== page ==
Next up was Paul Clement for the Plaintiffs. Mr. Clement is a former Solicitor General, and it’s clear how he got both that position and his current one. He’s good at what he does. Like, really good. In fact I’d say that in many ways he’s the exact opposite of Mr. Clair, which I think helped to wake everyone in the courtroom up a bit. You can find the audio recording of the proceedings here, and get a sense of what I mean, though I don’t think you necessarily get the full effect just from the audio.
What I thought was so great about what Mr. Clement did is that he didn’t really get into the law too much, his briefs do enough of that. What I liked was that instead, his focus was on the facts, on portraying Mr. Tenenbaum in the light most favorable to his legal arguments, and on placing Mr. Tenenbaum’s actions in the context of what was happening in the industry so as to indicate why a big award was not only justified but important. After a brief interlude in which he had to explain to Judge Torruella exactly what file-sharing is, Mr. Clement I think did an excellent job of laying out exactly how willful Mr. Tenenbaum’s infringement was in light of the fact that he knew exactly what he was doing, exactly how illegal it was, and exactly what the penalties would be if he was caught. Given my stated position above, I think this argument was extremely persuasive, particularly when heard together with Mr. Clair’s argument that the jury had every opportunity to balance Mr. Tenenbaum’s culpability and willfulness against any and all mitigating factors. If you went into the argument thinking that recording industry is a ridiculous bully that wasn’t really harmed though, this argument was probably less persuasive.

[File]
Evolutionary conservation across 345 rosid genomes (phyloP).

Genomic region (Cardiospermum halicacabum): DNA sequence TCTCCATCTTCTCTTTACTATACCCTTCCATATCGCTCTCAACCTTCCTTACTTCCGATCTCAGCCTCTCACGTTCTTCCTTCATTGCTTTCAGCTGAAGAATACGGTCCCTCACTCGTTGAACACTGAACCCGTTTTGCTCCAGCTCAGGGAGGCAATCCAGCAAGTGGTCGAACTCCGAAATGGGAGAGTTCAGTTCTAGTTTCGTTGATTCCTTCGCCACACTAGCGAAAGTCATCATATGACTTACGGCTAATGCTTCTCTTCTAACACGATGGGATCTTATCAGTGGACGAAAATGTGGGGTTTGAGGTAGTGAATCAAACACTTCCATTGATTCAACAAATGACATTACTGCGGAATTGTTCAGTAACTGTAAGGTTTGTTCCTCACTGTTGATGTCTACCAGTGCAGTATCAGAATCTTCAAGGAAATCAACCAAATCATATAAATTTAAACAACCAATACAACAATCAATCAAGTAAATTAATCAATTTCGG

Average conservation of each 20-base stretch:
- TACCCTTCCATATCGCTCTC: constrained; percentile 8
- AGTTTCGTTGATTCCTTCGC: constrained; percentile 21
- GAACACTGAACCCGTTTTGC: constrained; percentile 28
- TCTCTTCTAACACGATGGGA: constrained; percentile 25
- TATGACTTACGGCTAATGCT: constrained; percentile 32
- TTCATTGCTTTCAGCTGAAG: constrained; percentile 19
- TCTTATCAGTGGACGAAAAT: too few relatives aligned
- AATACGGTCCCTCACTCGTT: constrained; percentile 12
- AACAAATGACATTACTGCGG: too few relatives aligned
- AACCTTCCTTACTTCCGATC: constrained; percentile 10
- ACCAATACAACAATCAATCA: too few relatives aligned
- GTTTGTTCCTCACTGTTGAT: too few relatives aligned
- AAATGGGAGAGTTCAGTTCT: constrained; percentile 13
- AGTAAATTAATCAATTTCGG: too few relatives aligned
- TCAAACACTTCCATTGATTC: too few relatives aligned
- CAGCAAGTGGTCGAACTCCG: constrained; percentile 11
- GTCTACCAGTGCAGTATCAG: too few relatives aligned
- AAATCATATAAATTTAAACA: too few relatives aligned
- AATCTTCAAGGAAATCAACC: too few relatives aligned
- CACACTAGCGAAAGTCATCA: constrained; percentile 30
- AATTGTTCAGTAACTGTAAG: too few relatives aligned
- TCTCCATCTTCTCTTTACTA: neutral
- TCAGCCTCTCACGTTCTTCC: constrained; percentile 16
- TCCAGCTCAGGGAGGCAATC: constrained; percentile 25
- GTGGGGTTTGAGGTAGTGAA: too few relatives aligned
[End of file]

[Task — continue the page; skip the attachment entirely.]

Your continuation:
What really impressed me about both Mr. Clair and Mr. Clement (and Harvard law student Jason Harrow), whether I would ultimately agree with their arguments or not, was their clear level of preparation. I thought all three did a tremendous job of not only advancing their prepared arguments, but of responding to the Judges’ questions intelligently, persuasively, and with relevant statutory and case citations. As I sat and listened, what struck me again and again was the incredible amount of time and effort that must have gone into reviewing every bit of information available about this case so that it was all on-hand, top-of-mind, and at the ready when the Judges asked their questions. With regard to Mr. Harrow particularly, I didn’t really agree with his arguments (I tend to agree with the statement implicit in Judge Thomas’ question (paraphrasing), “If Congress didn’t intend the statute to be used against individuals, why haven’t they done anything about it for 10 years?”), but I was very impressed by his ability to get up there, seemingly unfazed, and make them. In my own personal experience, I still get a few butterflies when I go before a Housing Court judge on a simple motion (not that Housing Court judges aren’t imposing). Mr. Harrow got up in front of three Appeals Court judges, got directly challenged on a number of points, and stood his ground. That’s really good for a seasoned practitioner. That’s damn impressive for a law student.